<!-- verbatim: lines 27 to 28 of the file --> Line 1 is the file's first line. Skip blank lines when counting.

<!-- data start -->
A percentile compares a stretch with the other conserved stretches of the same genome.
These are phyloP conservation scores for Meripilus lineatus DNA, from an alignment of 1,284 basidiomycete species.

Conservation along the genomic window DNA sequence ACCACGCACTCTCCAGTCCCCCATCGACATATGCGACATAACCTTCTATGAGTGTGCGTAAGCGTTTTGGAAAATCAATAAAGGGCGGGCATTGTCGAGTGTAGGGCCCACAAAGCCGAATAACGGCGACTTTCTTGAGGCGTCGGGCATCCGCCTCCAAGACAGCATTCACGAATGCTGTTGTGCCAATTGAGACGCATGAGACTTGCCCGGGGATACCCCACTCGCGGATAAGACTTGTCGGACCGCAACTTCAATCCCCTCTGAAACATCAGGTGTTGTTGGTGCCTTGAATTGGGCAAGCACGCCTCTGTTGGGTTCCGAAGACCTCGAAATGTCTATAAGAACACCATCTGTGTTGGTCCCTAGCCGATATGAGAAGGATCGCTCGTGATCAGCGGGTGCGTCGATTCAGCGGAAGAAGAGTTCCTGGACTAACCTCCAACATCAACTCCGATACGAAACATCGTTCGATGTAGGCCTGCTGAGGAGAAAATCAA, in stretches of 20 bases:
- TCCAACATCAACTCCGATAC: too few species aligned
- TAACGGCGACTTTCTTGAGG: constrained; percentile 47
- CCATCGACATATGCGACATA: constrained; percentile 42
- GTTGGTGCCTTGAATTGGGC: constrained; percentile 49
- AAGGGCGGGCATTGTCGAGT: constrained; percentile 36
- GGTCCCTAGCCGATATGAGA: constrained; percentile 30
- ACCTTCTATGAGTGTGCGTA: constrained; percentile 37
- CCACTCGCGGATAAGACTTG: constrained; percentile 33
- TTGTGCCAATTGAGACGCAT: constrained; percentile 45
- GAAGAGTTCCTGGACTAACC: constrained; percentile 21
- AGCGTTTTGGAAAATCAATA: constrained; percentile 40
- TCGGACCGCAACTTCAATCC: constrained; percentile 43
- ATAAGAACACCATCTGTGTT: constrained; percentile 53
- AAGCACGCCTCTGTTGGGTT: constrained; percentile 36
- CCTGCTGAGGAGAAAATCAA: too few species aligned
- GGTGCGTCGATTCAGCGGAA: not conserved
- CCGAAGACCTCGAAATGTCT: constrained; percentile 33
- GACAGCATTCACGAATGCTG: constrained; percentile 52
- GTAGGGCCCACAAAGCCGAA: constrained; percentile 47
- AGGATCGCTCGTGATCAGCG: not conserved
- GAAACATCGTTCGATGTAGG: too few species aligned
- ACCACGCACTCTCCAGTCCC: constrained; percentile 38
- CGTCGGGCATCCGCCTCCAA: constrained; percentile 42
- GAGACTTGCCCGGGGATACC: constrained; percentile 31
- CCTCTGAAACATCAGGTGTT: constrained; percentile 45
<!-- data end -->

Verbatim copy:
- GAGACTTGCCCGGGGATACC: constrained; percentile 31
- CCTCTGAAACATCAGGTGTT: constrained; percentile 45